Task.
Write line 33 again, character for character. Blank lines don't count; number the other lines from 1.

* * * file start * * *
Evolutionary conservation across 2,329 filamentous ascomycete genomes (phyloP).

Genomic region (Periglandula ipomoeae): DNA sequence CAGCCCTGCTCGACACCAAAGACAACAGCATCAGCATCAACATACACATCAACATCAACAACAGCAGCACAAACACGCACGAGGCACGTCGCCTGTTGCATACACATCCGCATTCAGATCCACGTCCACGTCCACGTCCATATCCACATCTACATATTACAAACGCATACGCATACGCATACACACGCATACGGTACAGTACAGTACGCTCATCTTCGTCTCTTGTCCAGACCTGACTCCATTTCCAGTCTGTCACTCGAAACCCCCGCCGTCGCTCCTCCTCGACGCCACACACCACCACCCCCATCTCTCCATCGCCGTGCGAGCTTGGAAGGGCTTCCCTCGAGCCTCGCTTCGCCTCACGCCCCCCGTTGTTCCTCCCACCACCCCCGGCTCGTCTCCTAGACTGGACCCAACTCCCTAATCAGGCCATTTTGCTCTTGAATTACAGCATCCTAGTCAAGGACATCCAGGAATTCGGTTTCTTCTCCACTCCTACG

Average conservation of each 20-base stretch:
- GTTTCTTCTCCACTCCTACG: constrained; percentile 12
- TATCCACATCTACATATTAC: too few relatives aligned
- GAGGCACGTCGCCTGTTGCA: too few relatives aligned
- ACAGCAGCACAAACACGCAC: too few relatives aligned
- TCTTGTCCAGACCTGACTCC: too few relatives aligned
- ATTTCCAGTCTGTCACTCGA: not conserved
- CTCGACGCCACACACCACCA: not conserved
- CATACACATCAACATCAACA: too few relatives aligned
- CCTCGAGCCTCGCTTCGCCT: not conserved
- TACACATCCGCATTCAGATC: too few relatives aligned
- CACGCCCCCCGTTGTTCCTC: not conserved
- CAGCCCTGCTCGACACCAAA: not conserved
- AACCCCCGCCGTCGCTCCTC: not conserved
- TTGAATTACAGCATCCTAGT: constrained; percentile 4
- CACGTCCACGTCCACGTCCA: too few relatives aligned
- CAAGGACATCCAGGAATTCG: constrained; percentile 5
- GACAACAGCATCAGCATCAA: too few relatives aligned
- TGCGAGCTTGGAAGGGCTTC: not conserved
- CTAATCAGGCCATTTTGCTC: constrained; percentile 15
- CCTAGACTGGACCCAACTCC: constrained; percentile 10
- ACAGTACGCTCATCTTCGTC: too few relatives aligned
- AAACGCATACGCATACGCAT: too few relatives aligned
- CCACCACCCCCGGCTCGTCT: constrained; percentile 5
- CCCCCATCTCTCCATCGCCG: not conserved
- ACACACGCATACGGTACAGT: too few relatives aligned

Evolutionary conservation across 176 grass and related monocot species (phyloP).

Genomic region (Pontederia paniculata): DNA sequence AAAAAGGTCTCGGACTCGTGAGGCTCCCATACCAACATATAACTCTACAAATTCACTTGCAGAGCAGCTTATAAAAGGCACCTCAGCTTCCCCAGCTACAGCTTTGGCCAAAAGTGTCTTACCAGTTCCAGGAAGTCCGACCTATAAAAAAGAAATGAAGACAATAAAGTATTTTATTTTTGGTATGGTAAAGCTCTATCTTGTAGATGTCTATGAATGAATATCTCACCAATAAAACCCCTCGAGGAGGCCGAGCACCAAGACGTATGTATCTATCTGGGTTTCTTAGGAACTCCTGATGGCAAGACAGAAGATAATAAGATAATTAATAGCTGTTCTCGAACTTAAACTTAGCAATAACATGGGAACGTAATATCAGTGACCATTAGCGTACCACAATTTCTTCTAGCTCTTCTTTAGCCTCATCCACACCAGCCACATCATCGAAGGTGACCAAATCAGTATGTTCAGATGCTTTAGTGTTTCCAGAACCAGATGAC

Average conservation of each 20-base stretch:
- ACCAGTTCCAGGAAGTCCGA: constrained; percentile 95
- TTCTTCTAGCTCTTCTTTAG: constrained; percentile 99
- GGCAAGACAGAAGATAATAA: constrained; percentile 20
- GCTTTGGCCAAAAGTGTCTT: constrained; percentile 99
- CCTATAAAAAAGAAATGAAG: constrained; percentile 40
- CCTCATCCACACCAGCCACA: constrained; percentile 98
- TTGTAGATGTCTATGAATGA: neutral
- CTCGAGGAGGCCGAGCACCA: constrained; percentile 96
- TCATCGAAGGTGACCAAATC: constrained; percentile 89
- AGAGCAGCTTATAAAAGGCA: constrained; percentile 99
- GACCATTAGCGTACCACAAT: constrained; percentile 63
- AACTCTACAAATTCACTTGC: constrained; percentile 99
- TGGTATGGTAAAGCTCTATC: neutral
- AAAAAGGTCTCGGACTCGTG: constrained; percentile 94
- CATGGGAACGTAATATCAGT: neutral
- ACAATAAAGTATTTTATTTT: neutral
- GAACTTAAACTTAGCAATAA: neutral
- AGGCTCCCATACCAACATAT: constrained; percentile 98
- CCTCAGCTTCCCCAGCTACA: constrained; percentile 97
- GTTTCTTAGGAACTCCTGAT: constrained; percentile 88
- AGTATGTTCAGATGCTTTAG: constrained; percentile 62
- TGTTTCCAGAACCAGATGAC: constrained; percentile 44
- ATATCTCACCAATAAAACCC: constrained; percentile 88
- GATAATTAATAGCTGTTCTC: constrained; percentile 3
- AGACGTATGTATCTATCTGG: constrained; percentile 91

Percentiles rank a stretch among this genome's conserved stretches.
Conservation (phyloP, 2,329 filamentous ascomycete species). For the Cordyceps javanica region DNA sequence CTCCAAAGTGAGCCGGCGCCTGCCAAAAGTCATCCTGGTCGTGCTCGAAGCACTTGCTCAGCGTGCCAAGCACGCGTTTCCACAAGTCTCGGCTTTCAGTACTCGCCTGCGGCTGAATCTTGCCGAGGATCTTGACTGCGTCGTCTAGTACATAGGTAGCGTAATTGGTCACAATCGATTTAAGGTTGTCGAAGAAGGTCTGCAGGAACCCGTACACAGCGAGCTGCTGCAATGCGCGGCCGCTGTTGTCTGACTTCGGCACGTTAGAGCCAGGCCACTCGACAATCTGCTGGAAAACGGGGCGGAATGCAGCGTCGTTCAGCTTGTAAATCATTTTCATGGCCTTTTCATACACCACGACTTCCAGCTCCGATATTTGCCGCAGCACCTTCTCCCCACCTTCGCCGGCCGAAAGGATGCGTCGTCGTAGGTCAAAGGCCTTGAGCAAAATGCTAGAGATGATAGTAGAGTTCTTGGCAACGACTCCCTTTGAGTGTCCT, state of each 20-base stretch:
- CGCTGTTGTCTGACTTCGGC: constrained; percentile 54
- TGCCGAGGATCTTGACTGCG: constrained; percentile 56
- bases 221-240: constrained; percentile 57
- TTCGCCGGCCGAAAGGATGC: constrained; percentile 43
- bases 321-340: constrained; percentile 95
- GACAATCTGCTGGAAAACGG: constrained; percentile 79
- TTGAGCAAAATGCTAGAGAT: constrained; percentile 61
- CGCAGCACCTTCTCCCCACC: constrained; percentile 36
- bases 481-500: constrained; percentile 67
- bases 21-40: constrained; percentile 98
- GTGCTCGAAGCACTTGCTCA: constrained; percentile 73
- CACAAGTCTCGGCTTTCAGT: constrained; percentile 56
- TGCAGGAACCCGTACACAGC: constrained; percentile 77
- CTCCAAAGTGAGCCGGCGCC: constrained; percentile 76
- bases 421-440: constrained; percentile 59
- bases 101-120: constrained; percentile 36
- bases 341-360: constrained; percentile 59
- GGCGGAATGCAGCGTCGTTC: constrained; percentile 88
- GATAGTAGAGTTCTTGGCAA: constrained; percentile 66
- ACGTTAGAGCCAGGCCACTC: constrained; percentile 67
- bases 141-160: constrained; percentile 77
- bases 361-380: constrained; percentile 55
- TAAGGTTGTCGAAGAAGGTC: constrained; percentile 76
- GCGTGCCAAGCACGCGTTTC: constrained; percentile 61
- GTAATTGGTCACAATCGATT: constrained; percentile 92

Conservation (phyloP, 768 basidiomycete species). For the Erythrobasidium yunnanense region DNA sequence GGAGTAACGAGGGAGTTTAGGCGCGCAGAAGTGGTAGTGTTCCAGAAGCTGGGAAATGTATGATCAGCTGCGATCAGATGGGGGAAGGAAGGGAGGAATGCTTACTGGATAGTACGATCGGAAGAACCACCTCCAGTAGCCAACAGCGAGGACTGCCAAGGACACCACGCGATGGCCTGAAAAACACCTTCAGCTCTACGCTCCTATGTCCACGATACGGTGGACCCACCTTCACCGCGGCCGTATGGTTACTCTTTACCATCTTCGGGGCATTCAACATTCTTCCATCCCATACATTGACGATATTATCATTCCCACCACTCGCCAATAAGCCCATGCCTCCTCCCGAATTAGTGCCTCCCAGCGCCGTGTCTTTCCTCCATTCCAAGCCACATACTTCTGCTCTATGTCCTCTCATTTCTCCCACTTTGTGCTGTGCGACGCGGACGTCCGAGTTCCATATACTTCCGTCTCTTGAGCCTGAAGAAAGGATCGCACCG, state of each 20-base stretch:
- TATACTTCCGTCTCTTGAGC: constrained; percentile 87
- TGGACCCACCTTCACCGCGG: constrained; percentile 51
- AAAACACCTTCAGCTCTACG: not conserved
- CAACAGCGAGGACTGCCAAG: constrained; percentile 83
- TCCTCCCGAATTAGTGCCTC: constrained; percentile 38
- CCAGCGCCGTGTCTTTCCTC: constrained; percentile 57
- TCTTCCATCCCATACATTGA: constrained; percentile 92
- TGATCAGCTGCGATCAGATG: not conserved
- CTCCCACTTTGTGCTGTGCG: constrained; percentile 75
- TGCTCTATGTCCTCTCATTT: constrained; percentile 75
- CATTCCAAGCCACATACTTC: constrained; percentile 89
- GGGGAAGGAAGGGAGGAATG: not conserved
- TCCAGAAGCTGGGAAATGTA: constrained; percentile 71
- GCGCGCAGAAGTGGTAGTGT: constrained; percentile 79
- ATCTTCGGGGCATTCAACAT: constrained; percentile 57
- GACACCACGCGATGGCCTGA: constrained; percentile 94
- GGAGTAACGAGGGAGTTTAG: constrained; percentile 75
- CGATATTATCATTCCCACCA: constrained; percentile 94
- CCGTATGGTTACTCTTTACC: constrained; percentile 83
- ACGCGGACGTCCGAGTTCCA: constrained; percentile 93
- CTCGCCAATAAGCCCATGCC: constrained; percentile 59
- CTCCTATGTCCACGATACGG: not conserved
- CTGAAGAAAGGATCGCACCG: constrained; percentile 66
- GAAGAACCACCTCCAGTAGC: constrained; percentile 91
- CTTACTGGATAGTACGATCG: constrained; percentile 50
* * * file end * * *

- TTCTTCTAGCTCTTCTTTAG: constrained; percentile 99